Infrastructure: “Investment in highways, bridges and ports may be on the table in Washington in 2021. Lawmakers are eyeing infrastructure as a possible area of bipartisan compromise under the Biden administration… as Democrats and Republicans face the possibility of another two years of divided government” [Wall Street Journal]. “Efforts to craft a multiyear bill repeatedly fell apart during the Trump administration, and disagreements on the scope of the legislation and how to pay for it will persist under the new president. But Congress faces a potential impetus with the expiration of the existing spending plan known as the highway bill next Sept. 30, and a new measure could become a vehicle for President-elect Joe Biden’s proposed $2 trillion plan for transportation and other infrastructure. Lawmakers see the desire for economic stimulus as the country recovers from the coronavirus pandemic as potentially spurring passage of a major infrastructure bill.”
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Today’s Fear & Greed Index: 65 Greed (previous close: 64 Greed) [CNN]. One week ago: 59 (Greed). (0 is Extreme Fear; 100 is Extreme Greed). Last updated Nov 20 at 11:58am.
“Chinese scientist ‘in shock’ after finding herpes virus can survive in oil wells” [South China Morning Post]. “A scientist was “shocked” to discover the herpes virus in samples taken from an oil well hundreds metres under the ground in northeast China. Zhang Ying, a professor from the Institute of Applied Ecology at the Chinese Academy of Sciences in Shenyang, found large quantities of the virus in samples taken from around a dozen wells. Scientists already knew that bacteria could survive in oil, but the discovery that viruses were also present is a very recent one and no one realised the variety and quantity of viral life forms that could be found there until Zhang started her research.”
“Scientists Uncover the Universal Geometry of Geology” [Quanta]. This is Quanta, so I will almost be able to understand it, but won’t be able to excerpt it. Let me try…. ” [pause]. OK, “Zooming out, the team argues, you could classify most real fractured-rock mosaics using just Platonic rectangles, 2D Voronoi patterns, and then — overwhelmingly — Platonic cubes in three dimensions. Each of these patterns could tell a geological story. And yes, with the appropriate caveats, you really could say . ‘They did their due diligence in vetting their modeled forms against reality,’ said Martha-Cary Eppes, an earth scientist at the University of North Carolina, Charlotte. ‘My initial skepticism was allayed.’ ‘The math is telling us that when we begin to fracture rocks, however we do it, whether we do it randomly or deterministically, there is only a certain set of possibilities,’ said [ Vanderbilt geophysicist David Furbish]. ‘How clever is that?’” • This really very, very neat. A beautiful result. Lots of good examples, too, for geology stans.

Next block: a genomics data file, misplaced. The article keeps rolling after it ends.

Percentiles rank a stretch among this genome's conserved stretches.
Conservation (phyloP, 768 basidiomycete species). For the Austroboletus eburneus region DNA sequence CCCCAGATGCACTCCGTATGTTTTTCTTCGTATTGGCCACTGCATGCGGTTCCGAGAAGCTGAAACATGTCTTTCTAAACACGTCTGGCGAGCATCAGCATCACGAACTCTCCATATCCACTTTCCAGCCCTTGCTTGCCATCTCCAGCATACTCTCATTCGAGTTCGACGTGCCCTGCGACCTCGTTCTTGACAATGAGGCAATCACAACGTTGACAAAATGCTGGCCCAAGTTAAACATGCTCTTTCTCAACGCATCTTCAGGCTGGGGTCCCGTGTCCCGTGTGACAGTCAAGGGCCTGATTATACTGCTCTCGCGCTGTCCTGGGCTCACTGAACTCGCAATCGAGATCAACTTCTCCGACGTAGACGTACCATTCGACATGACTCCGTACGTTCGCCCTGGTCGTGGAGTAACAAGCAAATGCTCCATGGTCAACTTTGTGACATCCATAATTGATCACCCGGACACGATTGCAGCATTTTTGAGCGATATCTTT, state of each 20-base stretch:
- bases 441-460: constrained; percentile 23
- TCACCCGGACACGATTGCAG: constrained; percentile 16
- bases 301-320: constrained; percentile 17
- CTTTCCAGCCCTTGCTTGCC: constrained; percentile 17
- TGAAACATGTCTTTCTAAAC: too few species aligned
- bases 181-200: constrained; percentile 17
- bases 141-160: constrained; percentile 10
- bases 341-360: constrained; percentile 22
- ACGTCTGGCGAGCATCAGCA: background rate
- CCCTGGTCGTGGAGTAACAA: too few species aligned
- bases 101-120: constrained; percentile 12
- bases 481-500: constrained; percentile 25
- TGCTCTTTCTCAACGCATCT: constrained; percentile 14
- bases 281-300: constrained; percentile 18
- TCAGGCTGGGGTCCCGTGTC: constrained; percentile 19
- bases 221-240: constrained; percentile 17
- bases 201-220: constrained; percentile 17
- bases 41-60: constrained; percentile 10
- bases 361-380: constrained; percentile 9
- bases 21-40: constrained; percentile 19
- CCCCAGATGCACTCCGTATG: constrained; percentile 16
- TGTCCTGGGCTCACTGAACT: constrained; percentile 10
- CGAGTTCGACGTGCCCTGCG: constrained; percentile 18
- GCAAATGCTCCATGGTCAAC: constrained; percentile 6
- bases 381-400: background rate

“In Phytoremediation, Plants Extract Toxins from Soils” [JSTOR Daily]. “A good example of this was the case of Cabin Creek, in West Virginia. Two sites of the former Pure Oil Refinery held several storage tanks that contaminated both soil and groundwater. The refinery discontinued its operations in 1954, but more than 40 years later, in 1996, researchers still found high levels of petroleum compounds in samples of soil and water from the sites…. More than 15,000 poplar trees were planted that year at the sites, covering 54,000 square meters (14 acres)…. Once the poplars were viable, researchers collected samples of soil and groundwater periodically to measure levels of petroleum derivative compounds, such as gasoline, toluene, and benzene. By 2006, seven years after starting the experiment, levels of gasoline had dropped by 82% in the soil and 59% in groundwater. Levels of toluene dropped 90% and 84% in soil and water, respectively, showing that the poplar trees were successful in cleaning both land and water. The experiment was also very cheap, costing roughly $80,000 for installation and another $20,000 for yearly maintenance. For comparison, other means of remediation, such as incineration and soil venting, would have required the installation of heavy machinery, the excavation of the soil, and would have a high energy demand, estimated to cost at least $65 million in total.” • That’s amazing!
“These Four-Foot Lizards Will Eat Anything—and They’re Invading the Southeastern U.S.” [Smithsonian]. • Will they eat feral hogs? That would solve some problems.